Transcription factors (TFs) are DNA-binding proteins that inhibit tumors or act as oncogenes [10] and play an essential role in the regulation of gene expression, apoptosis, and cell growth [11]. Previous studies have revealed that altered expression levels of several transcription factors contribute to the aggressive development [12, 13] and malignancy [14] of meningioma.

MicroRNAs (miRNAs) are short noncoding RNAs composed of 18-25 nucleotides that regulate protein translation of mRNA [15]. Mature miRNAs recognize and bind to the 3 untranslated region of the target mRNA, regulating target gene expression at the posttranscriptional level via mRNA translation inhibition or degradation [16]. In meningioma, numerous miRNAs act as tumor-promoting agents (oncogenes) [17] and contribute to the development of the tumor [18]. Thus, characterizing the regulatory roles of miRNAs and TFs may provide valuable information about the underlying biological processes.

Recently, bioinformatics analyses were applied to explore the underlying mechanisms of cancer to identify essential genes, noncoding RNAs, and TFs involved in initiation and progression for further experimental verification. Due to the urgent need for a better understanding of the mechanisms behind meningioma, this study aimed at exploring the potential transcription factors/microRNAs/genes and biological pathways associated with meningioma using bioinformatics approach.

2. Materials and Methods

2.1. Data Collection

We searched several keywords separated or combined, including “meningioma,” “meningiomas,” “expression profiling by array,” and “Homo sapiens” in the Gene Expression Omnibus (GEO) database ( Four series (GSEs) were selected in this study, including the gene expression datasets GSE88720, GSE43290, and GSE54934, as well as the miRNA expression datasets GSE88721. GSE88721 contains 14 meningioma samples and one control sample, while GSE43290 contains 47 meningioma samples and four control samples. GSE54934 contains 22 meningioma samples and Table 1 three controls samples. The detailed information for each dataset is summarized in .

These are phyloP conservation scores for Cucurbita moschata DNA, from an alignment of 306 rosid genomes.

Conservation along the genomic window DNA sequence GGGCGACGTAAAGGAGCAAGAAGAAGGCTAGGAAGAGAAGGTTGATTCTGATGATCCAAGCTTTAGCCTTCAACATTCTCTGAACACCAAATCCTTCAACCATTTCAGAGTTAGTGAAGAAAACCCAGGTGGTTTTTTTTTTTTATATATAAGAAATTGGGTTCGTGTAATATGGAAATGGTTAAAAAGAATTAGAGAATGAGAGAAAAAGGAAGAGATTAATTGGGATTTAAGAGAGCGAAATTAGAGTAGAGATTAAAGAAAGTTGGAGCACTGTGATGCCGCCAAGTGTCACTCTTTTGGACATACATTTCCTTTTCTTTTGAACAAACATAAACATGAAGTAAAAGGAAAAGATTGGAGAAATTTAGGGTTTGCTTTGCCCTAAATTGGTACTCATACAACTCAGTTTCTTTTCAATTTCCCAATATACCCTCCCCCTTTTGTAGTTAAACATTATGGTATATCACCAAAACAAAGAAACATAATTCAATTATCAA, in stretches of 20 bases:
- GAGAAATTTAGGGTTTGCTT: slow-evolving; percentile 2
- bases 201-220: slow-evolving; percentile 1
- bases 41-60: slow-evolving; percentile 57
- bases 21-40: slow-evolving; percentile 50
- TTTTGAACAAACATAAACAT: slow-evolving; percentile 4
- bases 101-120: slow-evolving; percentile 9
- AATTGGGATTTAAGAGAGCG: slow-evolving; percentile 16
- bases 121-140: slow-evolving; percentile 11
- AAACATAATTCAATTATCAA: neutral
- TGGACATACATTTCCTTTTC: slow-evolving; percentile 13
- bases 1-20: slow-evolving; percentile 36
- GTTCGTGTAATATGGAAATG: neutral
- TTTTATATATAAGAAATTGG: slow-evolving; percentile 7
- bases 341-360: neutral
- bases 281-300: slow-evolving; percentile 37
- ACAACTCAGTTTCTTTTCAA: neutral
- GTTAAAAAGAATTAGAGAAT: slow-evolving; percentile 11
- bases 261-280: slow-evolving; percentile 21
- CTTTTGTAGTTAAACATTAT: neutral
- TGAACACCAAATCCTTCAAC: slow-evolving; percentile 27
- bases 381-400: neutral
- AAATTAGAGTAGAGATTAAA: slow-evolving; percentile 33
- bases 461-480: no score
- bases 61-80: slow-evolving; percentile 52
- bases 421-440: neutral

GEO accessionTypePlatformsControlMeningiomaCountrySubmission date

GSE43290Expression profiling by arrayGPL96447Spain2013/1/4
GSE54934Expression profiling by arrayGPL6244322USA2014/2/12
GSE88720Expression profiling by arrayGPL17692114Turkey2016/10/13
GSE88721miRNA profiling by arrayGPL21572114Turkey2016/10/13

2.2. Differentially Expressed mRNA and miRNA Selection

The raw data for the gene expression datasets were collected for this analysis. The CEL files were preprocessed with Robust Multiarray Average. The combat function in the sva package was applied to remove the batch effects and unwanted sources of variation in the different datasets. Differentially expressed mRNAs and miRNAs were identified using the limma package with the empirical Bayes method. Differentially expressed genes (DEGs) were obtained from three datasets, including GSE88720, GSE43290, and GSE54934. The inclusion criteria included and a fold change ≥1, DEMs from GSE88721 were analyzed according to the inclusion criteria and a fold change ≥1.5.

2.3. Prediction of TFs and miRNA Targets and Construction of a TF-miRNA-mRNA Network